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December 2020 - Minnesota Economic Trends

Our December issue of Trends provides information about the impacts of COVID-19 on the Minnesota economy. This includes our 3rd Quarter forecast, which presents scenarios for job recovery, an article about the profile of risk for prolonged unemployment based on demographic characteristics, and an article exploring CARES Act-related federal and state spending in Minnesota. 

The Impact of COVID-19 on Minnesota’s Labor Market

Between March and August 2020, 678,225 Minnesotans filed a jobless claim that was certified as eligible for a benefit payment. This figure is 85% above the baseline recorded during the same months in 2018 and 2019, representing a historic surge in unemployment attributable wholly or in part to the COVID19 pandemic.

Minnesota's 3rd Quarter Jobs Forecast

Minnesota’s jobs forecast is linked to the trajectory of the coronavirus and the size of any future round of federal stimulus. Job growth is expected to slow over the coming months and a recovery of all jobs lost is not projected to be reached until late 2022 or early 2023.

Thanks Uncle Sam: CARES Act-Related Federal and State Spending in Minnesota

Four coronavirus bills were passed earlier this year providing funds to keep people afloat as the economy crashed and to support efforts to keep people at home to contain the coronavirus spread and provide time for health care systems to prepare .

Assessing the Initial Impact of COVID-19 on Minnesota Employment and Business Establishments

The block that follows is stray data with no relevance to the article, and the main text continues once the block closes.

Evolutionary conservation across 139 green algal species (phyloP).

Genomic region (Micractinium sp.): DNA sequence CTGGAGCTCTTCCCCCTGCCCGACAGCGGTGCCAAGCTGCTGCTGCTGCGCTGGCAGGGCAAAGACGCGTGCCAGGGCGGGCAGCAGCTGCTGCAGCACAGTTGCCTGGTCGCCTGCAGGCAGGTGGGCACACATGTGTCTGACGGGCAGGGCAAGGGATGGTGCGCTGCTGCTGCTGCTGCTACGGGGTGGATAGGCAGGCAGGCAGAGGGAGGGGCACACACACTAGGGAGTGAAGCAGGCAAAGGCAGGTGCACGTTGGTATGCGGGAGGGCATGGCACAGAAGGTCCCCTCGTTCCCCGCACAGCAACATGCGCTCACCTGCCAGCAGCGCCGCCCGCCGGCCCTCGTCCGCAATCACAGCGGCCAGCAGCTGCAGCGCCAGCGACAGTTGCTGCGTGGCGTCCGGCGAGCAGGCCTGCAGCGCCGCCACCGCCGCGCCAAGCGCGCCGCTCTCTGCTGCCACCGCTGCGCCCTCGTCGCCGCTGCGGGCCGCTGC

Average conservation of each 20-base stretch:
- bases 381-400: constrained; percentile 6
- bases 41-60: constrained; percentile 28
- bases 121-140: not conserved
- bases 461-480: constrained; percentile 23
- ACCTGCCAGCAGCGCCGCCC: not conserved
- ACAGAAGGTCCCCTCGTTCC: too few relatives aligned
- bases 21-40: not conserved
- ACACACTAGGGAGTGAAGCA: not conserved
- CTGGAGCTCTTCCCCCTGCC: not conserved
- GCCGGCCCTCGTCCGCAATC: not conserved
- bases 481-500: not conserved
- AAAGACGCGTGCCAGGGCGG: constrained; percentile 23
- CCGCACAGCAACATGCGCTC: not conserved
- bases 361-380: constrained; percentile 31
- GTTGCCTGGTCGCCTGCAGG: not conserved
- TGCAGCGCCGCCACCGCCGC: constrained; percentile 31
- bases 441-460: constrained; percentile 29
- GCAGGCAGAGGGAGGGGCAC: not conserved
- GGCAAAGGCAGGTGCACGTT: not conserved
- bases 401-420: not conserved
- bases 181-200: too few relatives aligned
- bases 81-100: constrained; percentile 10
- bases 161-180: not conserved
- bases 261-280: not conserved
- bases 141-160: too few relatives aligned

COVID-19 struck Minnesota's labor market twice by reducing the capacity of expanding and opening establishments to add jobs and by increasing job destruction at contracting and closing establishments.

What Could Have Been

This article examines what has happened in Minnesota’s economy in 2020 and what could have been if the pandemic hadn’t dramatically changed the labor market landscape.

Diverging Paths – Initial Impacts of COVID-19 on Northern Minnesota's Economy

While the Northwest and Northeast regions share many characteristics, the impact of COVID-19 on each region’s labor market has been very different.

Uncertainty and Unemployment

Due to uncertainty in the economy, concerns about exposure to the coronavirus on the job, and the need to care for children, unemployment rate declines were also accompanied by labor force declines.

Understanding Occupations in Demand

Having a comprehensive understanding of occupations in demand that considers job vacancies, currently unemployed workers, long term demand projections and regional differences in labor market supply and demand is critical to helping employers, job seekers, career counselors and educators during these difficult times.

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